Neighborhood Divided Over Traffic Barriers
By Robin Jovanovich
Slowing traffic down, especially in residential neighborhoods, is always a good goal. Parents put up signs and strategically position little green men barriers on streets so that their children can play and ride bikes in relative safety, and for the most part drivers slow down when they see little people, real and plastic. But when barriers are erected limiting access to certain streets, which will push traffic out to their neighbors’ streets, safety takes a back seat to controversy.
Several years ago, in response to the news that the former United Hospital property on High Street and Boston Post Road had been sold and a major development was planned, residents of Rye Park (Evergreen and Grandview avenues, Hillside Road, Ridge, Cedar, and Elizabeth streets) became keenly interested in the details, attended Port Chester planning review meetings, and made a full-court press to City of Rye officials to come up with a traffic mitigation plan during what was expected to be a multi-year construction project.
The neighborhood formed the Rye Park Steering/Traffic Committee and, in 2017, started working with Mayor Sack and his administration on an action plan, according to Richard Smith, a longtime Evergreen Avenue resident and a member of the Committee. “Our goal was to come up with the best way to protect the whole neighborhood, but the Council election interrupted the process.”
In early 2018, the Committee met with the newly elected mayor, Josh Cohn, to start the process again. As a traffic mitigation test, the Council agreed to put up temporary barriers, but not until school was in session. So, in October of last year DPW installed gates on both Evergreen and Grandview, where they remained for a six-week period.
The gates were not embraced by the entire neighborhood, however. A number of residents on other Rye Park streets, particularly Hillside and Ridge, were alarmed that traffic would be diverted to their streets.
In January of 2019, the Committee circulated a survey to the 65 homeowners, asking them if they thought the installation of barriers would make the streets safe. “The feedback was overwhelmingly positive,” said Smith.
Shadid Malik, who lives at 60 Ridge Street, said he never received the survey. Further, he told the paper that during the temporary barrier trial period traffic backed up on Ridge Street and Hillside. Malik asked Rye’s Traffic and Pedestrian Safety Committee what history there was of individual street closures. The Committee knew of none.
Meanwhile, in the Traffic and Pedestrian Safety Committee’s recent proposal to the Council regarding potential mitigation, they make four recommendations: install gates on Evergreen and Grandview; paint a double yellow line down Hillside to slow traffic down; add additional traffic mitigation on the southern ends of Evergreen and Grandview; and monitor neighborhood streets afterwards, especially the intersections of High and Ridge and the five-way intersection at Purchase/Wappanocca. They made a specific point that the gates must remain open until the first construction permit is pulled.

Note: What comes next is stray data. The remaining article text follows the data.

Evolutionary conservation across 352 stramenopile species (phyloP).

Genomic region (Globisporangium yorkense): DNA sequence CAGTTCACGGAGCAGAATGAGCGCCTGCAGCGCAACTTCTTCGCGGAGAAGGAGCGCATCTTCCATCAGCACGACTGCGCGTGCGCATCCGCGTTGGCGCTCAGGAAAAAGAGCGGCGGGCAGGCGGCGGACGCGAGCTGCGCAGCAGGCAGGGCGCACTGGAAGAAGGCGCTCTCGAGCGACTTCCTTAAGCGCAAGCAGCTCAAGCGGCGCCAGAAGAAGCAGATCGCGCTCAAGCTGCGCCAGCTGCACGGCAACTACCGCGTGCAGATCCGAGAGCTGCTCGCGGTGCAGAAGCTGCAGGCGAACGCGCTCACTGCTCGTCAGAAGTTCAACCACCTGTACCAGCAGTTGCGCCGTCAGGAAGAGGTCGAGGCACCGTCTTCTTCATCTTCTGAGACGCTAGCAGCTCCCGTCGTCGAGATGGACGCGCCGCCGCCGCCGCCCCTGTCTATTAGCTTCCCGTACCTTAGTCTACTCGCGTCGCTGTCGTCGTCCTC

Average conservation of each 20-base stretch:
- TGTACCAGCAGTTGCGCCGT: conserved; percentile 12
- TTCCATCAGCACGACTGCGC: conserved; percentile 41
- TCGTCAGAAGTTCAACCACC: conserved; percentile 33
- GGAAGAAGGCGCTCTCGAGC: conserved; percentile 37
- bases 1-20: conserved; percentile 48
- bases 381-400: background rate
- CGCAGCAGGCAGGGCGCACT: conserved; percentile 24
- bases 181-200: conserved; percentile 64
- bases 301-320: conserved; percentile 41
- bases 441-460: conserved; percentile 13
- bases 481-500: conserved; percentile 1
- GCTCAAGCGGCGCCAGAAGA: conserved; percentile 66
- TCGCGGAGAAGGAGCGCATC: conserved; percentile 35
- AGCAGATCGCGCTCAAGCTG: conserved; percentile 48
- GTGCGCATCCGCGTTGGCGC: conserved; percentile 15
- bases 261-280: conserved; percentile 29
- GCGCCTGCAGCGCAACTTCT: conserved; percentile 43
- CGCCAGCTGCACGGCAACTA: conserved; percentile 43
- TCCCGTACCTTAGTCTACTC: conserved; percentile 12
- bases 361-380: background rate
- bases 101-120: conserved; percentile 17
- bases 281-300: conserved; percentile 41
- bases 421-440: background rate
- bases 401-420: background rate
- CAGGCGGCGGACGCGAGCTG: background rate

“I don’t think barriers are the way to go,” said Malik in a recent conversation.
He pointed to a traffic calming study Rye Country Day School conducted in 2013. One of the study’s conclusions was that closing off Grandview and Evergreen would “deteriorate the traffic performance on the adjacent road network.”
The City of Rye hired Maser Consulting to conduct a traffic studies to evaluate the impact for that area in 2016 and again in 2018. In a draft memorandum dated January 2019, the report states, “Measures such as full or partial street closures are more drastic and may have other potential legal, emergency service or other percussions and would have to be reviewed by legal counsel and other municipal department heads, as well as the City Council.”
The United Hospital property has been sold again, this time to Rose Associates and Bedrock. No plan has been put forth yet, but Rye Park neighbors as well as Councilwoman Julie Souza were at the Village of Port Chester trustees meeting on Monday night because the project was on the agenda.
At the Rye City Council meeting Wednesday night, Hillside Road resident Marc Bruffett, cautioned on doing any further mitigation yet. “We should not act on fears. The Traffic and Pedestrian Safety Committee has submitted a proposal, ostensibly to mitigate the impact, but the proposal is flawed. Gates would not reduce volume, just redirect it. Alternatives to gates need to be considered.” He added, “When the City implemented the test, I literally couldn’t get out of my driveway. Our proposal is the same as Maser’s — to hold off on this one size fits two streets proposal.”
Richard Smith said his and the Committee’s primary intent is to get the City to commit to an approach to traffic mitigation. “The real point is safety. There will be an additional 1,000 cars a day going through our neighborhood, trucks carrying tons of rock, and everyone expects that there will be cut-through traffic.” He added, “It doesn’t make sense to wait five years to do something.”